|August 2002; Vol 9 Issue 8|
|The Resource for Small and Emerging Businesses|
www.kcsmallbiz.com • www.thebizstream.com
We all have grown up knowing the Golden Rule of "Do unto others as you would have done unto you." In fact, many people who are starting in international business use it is a guideline when they are involved in discussions with foreigners or traveling to foreign places. It's a comfortable way to relate to others in unknown circumstances. I was one of those. And I was wrong!
But before we look into that, let's first explore how to apply the Golden Rule to your business, especially for international applications. When I use this illustration in my training, I often ask participants if they know the "Golden Rule." In one of my early sessions, someone answered "the one with the gold rules!" Now, that wasn't quite what I had in mind, but in some regards that is exactly the type of attitude you can find.
We often hear it said that "Business does not do business, people do," and that's the reason that the Golden Rule should be a basis for your business dealings. You are interacting with people, and they have certain expectations in any business transaction. The simplest way to define a business transaction is the word "deal." And the definition of a "deal" is "it's good for both parties!" If consideration for both parties is basic to any transaction, then the seller (you) must take into consideration what is good for the other person (the buyer).
We see this evident in the current emphasis on "customer service" and customer relations, and is applicable whether it's retail or manufacturing. There is no more effective way to implement the concept of satisfying your customer than applying the Golden Rule (the scriptural version!).
The Catch Seems logical to most Americans, especially since it is based on a biblical principle that many in the U.S. understand and agree with. The Golden Rule is effective when applied correctly, and that is the "catch," especially for international applications. When you consider that part of the premise for the Golden Rule is "...as you would have done unto you" you must realize that what you would want to "have done" is not necessarily the same for the other person. This is especially evident between diverse cultures such as "Western" and "Oriental."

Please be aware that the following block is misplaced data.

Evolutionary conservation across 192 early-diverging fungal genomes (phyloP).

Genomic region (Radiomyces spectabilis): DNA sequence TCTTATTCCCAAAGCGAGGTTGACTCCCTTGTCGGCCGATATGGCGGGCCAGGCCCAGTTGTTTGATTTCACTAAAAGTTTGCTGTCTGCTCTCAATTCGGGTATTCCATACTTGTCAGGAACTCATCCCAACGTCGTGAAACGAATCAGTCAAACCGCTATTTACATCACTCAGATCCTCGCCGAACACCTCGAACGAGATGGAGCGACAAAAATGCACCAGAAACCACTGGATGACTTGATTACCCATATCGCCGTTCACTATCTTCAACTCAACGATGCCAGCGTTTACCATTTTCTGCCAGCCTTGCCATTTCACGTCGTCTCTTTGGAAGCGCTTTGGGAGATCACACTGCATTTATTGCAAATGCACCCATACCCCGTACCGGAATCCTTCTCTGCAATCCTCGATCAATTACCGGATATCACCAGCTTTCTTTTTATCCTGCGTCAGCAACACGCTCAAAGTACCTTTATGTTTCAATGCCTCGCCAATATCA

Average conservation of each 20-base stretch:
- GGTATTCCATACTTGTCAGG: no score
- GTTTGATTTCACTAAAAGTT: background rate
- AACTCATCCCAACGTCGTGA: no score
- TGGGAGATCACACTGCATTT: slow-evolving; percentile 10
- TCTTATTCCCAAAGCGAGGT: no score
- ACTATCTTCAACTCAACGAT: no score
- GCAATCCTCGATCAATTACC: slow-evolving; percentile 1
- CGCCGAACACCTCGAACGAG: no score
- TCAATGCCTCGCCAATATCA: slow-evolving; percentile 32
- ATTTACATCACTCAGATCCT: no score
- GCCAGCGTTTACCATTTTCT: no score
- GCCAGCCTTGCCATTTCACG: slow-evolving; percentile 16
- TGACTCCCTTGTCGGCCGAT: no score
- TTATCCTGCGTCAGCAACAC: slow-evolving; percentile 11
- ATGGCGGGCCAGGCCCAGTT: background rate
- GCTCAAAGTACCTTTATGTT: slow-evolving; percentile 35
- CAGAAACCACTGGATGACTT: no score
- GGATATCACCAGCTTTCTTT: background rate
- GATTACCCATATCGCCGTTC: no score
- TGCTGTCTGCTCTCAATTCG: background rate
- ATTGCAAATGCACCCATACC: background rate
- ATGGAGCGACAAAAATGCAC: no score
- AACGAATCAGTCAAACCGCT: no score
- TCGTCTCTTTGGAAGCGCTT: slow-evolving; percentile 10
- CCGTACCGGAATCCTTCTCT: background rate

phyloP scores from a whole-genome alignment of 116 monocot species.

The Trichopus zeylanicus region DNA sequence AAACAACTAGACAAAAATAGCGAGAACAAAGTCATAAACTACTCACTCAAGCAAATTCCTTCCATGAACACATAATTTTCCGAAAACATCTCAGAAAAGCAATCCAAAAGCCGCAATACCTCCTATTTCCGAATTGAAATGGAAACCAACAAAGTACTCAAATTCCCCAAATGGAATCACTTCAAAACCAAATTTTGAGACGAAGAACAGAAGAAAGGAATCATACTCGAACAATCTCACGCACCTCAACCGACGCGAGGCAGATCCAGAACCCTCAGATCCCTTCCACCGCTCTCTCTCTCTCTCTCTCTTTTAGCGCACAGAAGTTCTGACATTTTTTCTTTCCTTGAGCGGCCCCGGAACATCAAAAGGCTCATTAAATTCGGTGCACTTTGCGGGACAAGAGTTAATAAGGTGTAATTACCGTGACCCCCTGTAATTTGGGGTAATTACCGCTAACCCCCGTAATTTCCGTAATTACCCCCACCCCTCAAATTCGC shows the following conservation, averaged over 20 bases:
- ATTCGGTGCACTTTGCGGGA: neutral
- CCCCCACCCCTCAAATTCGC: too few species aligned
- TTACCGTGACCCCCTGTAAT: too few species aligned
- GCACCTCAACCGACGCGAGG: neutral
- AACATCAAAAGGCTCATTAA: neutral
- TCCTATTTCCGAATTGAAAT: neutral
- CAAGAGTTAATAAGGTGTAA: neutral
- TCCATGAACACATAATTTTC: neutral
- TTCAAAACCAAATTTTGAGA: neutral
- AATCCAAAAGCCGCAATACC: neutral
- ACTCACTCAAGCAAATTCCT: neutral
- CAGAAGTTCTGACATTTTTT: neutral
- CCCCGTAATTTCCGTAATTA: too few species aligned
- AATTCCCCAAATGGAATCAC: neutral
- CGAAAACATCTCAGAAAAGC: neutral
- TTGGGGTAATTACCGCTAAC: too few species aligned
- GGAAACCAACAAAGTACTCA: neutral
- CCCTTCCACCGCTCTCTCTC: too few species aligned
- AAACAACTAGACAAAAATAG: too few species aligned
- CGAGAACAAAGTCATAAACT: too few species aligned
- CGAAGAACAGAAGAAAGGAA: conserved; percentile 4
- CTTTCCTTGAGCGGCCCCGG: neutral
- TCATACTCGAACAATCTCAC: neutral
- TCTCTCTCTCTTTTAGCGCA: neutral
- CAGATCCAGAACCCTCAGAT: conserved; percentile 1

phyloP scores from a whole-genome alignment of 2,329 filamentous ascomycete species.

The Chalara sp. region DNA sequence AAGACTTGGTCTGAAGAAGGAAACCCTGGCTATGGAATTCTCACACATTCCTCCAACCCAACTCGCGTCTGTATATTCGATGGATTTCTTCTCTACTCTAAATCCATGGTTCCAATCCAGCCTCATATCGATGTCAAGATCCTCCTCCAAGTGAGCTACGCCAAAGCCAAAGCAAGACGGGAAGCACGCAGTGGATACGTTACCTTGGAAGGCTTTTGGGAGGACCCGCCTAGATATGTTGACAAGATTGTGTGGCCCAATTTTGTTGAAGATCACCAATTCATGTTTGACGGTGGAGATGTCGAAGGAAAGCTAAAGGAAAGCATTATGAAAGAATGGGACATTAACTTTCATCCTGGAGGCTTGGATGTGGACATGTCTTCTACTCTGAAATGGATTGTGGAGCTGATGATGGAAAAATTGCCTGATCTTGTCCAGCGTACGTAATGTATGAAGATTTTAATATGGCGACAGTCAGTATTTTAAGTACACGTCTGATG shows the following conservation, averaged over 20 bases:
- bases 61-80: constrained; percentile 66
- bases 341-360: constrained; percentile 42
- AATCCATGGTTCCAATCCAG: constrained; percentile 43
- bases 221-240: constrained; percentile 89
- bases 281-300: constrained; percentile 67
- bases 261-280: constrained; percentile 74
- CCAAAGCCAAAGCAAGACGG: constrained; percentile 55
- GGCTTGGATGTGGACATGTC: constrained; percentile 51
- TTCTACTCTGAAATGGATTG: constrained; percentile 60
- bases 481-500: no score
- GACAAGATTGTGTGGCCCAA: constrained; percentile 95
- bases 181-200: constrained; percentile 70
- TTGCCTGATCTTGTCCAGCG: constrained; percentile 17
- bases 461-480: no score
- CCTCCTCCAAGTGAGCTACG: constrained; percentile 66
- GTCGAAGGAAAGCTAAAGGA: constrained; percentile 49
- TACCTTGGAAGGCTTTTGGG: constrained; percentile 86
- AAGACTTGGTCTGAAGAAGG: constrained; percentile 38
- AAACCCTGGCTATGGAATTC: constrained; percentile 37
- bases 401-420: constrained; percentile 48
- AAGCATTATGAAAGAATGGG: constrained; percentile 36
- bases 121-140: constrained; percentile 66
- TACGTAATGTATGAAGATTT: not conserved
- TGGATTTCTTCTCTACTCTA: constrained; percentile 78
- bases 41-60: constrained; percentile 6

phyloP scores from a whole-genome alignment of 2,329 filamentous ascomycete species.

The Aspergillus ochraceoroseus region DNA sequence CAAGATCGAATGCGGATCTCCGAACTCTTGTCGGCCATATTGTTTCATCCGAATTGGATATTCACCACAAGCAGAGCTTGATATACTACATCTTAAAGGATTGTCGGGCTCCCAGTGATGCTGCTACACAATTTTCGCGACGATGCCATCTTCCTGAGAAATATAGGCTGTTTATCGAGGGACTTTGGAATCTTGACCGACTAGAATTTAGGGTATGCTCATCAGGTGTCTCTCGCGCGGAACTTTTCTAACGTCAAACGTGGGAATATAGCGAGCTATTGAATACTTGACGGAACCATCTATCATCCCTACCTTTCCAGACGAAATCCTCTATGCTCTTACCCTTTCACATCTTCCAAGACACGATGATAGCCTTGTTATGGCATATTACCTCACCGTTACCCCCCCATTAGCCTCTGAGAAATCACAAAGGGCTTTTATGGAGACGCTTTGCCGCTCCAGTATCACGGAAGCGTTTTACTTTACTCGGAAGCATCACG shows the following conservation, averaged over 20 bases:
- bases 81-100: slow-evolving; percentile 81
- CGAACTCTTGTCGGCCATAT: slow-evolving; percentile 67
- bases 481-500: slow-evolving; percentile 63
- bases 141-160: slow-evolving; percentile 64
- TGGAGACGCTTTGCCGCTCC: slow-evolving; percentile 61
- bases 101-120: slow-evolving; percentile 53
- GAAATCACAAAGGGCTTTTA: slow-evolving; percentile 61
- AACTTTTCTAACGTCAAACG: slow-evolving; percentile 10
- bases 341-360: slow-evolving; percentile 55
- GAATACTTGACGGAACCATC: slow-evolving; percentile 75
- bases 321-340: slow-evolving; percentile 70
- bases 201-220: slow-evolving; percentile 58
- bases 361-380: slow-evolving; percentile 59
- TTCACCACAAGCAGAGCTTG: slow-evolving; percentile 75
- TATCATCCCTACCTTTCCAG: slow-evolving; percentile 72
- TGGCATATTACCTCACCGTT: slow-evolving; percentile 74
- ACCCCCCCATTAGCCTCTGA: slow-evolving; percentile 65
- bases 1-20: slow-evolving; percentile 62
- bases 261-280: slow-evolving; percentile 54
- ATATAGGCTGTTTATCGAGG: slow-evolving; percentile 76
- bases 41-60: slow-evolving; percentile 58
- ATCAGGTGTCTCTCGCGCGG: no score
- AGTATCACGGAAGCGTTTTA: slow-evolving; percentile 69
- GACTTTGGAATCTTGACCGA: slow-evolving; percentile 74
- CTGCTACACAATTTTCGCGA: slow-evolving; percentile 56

There are volumes of papers, articles and books written on the differences in cultures, so to assume that someone else feels or thinks the same way you do in many cases will be wrong. Some of these differences can be very easy to identify, such as different kinds of food, styles of eating and types of clothes. Getting the hang of using "chopsticks" is very difficult for most Americans!
Many differences in cultures are much more subtle. Understanding how people treat aspects of time, family and religion can be much more meaningful in the success of interpersonal relationships than knowing how to eat with chopsticks. These are the areas where cultural differences can be significant in applying the Golden Rule. Understanding how the other person feels about something that is natural and comfortable for you is basic to developing good relations. Simply doing what you are comfortable with is not always acceptable. Many of the "Ugly American" characteristics are those that obviously do not take into account the feelings of others.
For international purposes, applying the Golden Rule may be more correctly done by simply thinking in terms of changing the "unto you" to "unto the other's culture." That might not be considered strictly biblical, but it takes into account the differences that exist between what we think and how we act compared to those that we are working with internationally. That doesn't seem to me to be contrary to the biblical understanding, just more explanatory.
The next time you are in a situation involving someone from a foreign country, try to consider what their `comfort zone' is when applying the Golden Rule. You'll find the results to be much more rewarding.
BG Rev 7/16